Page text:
Gaussian Processes with RStan

August 19, 2013
By

(This article was first published on James Keirstead » Rstats, and kindly contributed to R-bloggers)

Previously I looked at how to simulate Gaussian processes in R, following the methods in Rasmussen and Williams. But now that Andrew Gelman et al. (of Bayesian Data Analysis, and Data Analysis Using Regression and Multilevel/Hierarchical Models fame) have released their new Bayesian tool Stan, I wanted to redo the earlier analysis using the related Rstan package.

Turns out it’s pretty easy. The project team have provided abundant examples and so it was just a case of tweaking these demos to reproduce the earlier examples. I’ve created a Gist with all of the necessary code and here are the resulting plots, just to prove that it works.

Example of functions from a Gaussian process calculated with RStan

Example of functions from a Gaussian process calculated with RStan

Example of Gaussian process trained on noise-free data, calculated with RStan

Example of Gaussian process trained on noise-free data, calculated with RStan

Example of Gaussian process trained on noisy data, calculated with RStan

Example of Gaussian process trained on noisy data, calculated with RStan

Beware however that the Stan implementations are much slower than the manual method, as shown in the timings below, run for the basic unconstrained process.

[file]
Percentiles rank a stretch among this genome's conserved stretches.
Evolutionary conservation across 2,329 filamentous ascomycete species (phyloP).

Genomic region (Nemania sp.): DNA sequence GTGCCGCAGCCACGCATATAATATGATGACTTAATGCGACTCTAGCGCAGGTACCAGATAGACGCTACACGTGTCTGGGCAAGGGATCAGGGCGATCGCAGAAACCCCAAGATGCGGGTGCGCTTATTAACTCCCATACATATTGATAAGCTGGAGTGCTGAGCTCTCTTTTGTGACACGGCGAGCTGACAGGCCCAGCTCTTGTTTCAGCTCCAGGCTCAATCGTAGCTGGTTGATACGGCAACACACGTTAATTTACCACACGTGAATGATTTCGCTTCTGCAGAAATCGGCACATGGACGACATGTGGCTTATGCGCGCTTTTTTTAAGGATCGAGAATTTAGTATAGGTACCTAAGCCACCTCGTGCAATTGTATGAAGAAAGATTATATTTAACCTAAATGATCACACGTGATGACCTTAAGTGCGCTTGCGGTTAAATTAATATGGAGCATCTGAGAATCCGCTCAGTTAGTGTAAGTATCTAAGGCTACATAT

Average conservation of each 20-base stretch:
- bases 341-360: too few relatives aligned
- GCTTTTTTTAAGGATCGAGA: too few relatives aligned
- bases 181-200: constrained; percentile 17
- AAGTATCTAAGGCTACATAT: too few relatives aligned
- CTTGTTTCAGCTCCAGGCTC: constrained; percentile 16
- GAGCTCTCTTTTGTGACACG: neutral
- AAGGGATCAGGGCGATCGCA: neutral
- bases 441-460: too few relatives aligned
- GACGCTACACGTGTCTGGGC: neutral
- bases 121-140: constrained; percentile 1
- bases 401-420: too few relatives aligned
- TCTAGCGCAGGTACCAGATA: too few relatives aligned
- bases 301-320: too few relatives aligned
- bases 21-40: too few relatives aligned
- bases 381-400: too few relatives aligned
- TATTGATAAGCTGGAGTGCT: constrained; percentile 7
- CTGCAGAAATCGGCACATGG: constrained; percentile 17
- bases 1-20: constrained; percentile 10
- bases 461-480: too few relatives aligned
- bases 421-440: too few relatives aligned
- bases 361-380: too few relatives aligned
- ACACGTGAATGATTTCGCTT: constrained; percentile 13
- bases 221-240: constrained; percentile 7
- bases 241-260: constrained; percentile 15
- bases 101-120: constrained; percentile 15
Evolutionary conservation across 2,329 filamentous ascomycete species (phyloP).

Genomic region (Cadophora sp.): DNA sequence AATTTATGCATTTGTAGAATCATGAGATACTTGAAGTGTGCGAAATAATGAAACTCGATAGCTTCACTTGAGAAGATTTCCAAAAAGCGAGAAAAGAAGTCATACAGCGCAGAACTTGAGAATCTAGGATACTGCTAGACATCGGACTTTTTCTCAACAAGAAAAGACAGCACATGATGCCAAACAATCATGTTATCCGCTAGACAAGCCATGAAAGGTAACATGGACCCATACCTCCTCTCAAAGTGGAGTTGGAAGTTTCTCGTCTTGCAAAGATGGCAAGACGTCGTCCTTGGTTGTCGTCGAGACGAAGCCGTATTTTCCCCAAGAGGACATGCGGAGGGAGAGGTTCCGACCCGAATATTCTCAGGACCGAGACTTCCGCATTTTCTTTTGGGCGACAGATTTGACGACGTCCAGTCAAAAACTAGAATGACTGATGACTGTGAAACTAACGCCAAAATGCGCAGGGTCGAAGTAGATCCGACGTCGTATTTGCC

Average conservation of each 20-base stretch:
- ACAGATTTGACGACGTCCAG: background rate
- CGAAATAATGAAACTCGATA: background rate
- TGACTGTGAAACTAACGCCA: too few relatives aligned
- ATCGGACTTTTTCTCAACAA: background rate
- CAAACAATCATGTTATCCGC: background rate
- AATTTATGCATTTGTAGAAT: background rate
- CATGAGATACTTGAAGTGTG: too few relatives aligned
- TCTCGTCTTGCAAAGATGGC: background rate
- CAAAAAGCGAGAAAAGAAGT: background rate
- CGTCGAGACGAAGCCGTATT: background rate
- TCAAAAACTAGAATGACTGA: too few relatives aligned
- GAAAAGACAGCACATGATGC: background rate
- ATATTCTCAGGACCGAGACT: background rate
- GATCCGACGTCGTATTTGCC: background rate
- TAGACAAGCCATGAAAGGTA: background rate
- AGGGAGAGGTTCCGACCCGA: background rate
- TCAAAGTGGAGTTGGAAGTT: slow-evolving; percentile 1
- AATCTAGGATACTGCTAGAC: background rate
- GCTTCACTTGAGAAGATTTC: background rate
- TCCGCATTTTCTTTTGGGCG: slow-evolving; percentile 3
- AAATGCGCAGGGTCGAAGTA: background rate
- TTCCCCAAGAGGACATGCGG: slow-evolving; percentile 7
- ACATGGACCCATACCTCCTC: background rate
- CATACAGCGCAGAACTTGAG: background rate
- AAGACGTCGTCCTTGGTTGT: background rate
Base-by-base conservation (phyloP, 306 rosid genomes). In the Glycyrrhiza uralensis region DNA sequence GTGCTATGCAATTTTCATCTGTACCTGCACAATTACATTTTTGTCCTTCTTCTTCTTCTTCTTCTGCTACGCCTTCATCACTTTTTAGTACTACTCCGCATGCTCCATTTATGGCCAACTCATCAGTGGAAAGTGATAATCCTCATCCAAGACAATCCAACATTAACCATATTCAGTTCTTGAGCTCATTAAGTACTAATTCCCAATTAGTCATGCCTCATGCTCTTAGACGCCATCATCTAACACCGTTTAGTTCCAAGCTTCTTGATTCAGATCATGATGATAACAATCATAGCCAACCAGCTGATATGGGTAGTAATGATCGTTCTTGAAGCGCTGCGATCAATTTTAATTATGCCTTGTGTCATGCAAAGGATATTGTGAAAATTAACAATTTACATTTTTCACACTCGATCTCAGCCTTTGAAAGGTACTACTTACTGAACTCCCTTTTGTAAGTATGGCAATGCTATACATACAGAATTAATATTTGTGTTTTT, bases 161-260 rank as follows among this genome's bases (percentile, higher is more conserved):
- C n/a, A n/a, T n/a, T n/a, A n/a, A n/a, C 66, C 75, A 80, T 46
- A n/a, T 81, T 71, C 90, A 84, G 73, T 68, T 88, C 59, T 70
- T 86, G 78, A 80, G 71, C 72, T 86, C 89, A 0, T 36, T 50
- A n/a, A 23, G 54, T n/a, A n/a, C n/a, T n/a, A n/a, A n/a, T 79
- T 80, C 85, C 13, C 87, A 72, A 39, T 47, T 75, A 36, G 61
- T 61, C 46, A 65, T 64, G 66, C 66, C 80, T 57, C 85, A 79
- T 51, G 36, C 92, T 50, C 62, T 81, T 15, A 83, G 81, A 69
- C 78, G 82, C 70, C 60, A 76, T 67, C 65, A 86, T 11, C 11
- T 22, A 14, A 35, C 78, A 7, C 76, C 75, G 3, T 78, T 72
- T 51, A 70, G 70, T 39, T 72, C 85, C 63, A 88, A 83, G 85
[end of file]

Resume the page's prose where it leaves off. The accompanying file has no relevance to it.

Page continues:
## Manual method
user system elapsed
0.38 0.00 0.39

## RStan method
user system elapsed
28.59 0.05 59.30

Of course if you already know the parameters of your covariance function, then using Stan is a bit like using a sledgehammer to crack a walnut. But if you have a very complex model that requires fitting, then Stan is ideal as it provides user-friendly syntax and powerful sampling for Bayesian inference.

To leave a comment for the author, please follow the link and comment on his blog: James Keirstead » Rstats.

R-bloggers.com offers daily e-mail updates about R news and tutorials on topics such as: visualization (ggplot2, Boxplots, maps, animation), programming (RStudio, Sweave, LaTeX, SQL, Eclipse, git, hadoop, Web Scraping) statistics (regression, PCA, time series, trading) and more...



If you got this far, why not subscribe for updates from the site? Choose your flavor: e-mail, twitter, RSS, or facebook...

Comments are closed.